I’ve learned a TON about traveling in the wilderness from books. Here are my top four wilderness canoeing books…
The Path of the Paddle, by Bill Mason
Bill Mason is a Canadian patron saint of canoeing, and this is the book that taught multiple generations of paddlers how to canoe. I took a copy of this book on my first self-planned canoe trip ever, wore it out, replaced it, and then wore that out too. I’m now on my third copy!
It covers everything from how to sit in the boat and make it go straight, to navigating difficult whitewater. Bill Mason’s love, enthusiasm, and reverence for the wilderness come across on every page and every photo.
It’s an absolute classic and it’s not an exaggeration that reading it changed my life forever.
A Dangerous River, by RM Patterson
This isn’t a how-to book but it might be one of the best-written canoeing adventure stories of all time. It’s the story of Patterson exploring the Nahanni River area in 1927, 1928, and 1929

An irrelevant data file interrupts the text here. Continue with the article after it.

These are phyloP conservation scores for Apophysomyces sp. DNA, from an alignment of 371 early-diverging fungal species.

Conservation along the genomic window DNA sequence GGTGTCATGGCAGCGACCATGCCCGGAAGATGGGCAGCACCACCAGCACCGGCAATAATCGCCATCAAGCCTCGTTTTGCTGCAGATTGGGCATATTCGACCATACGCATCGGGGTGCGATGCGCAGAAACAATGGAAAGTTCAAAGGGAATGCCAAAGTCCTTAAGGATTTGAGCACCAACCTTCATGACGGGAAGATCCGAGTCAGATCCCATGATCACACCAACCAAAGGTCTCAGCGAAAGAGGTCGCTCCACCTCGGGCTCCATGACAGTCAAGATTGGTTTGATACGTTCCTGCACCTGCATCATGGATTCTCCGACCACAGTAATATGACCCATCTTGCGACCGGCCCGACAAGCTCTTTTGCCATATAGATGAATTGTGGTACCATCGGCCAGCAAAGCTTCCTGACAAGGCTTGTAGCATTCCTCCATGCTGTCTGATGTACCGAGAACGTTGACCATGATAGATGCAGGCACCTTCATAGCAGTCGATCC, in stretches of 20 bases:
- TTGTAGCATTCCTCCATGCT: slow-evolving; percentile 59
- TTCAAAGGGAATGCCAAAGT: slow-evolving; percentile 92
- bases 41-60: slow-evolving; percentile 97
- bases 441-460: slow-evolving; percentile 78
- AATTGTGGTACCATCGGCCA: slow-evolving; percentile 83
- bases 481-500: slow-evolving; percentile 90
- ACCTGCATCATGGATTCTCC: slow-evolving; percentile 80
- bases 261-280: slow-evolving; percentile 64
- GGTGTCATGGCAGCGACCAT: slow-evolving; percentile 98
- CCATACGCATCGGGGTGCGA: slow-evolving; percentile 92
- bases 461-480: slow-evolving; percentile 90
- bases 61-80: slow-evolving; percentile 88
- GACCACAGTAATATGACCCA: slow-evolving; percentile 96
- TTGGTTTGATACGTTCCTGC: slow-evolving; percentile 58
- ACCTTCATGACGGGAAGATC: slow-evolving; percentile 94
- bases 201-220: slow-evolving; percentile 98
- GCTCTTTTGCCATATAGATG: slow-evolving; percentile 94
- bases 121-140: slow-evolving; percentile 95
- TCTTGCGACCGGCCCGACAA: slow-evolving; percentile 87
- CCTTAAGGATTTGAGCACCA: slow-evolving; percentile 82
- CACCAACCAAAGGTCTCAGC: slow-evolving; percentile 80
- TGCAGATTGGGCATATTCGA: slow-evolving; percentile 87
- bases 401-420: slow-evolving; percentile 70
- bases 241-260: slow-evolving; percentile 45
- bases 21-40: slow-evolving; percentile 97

RM Patterson was an adventurer, a skilled writer, and loved the North. If you read this book I guarantee you’ll start daydreaming about paddling the Nahanni.
Canoeing Wild Rivers, by Cliff Jacobson
If there’s a canonical guide to doing canoe expeditions in the Arctic then it’s “Canoeing Wild Rivers” by Cliff Jacobson.
This is yet another canoeing book that needed to be replaced because it was so well used. That’s OK because the latest version is even bigger and better than the original, and now has color photos.
Canoeing wild rivers impressed me so much that I invited Cliff Jacobson onto episode 138 of my podcast (the Strenuous Life Podcast) where he was a real gentleman. I love it when books you love turn out to have been written by people you really like too.
Beyond the Paddle, by Garrett Conover
This book is out of print but can still be found.
It covers very niche but very important topics for remote wilderness travel. As the subtitle suggests, it covers the ways you might travel in a canoe without paddling it, including lining downriver, tracking upstream, carrying your gear across long portages, and getting your boat across the ice during the shoulder season.
These skills can have a high cost to acquire through trial and error, so every tip, trick, or insight you can glean from other people is total, 100% worth it!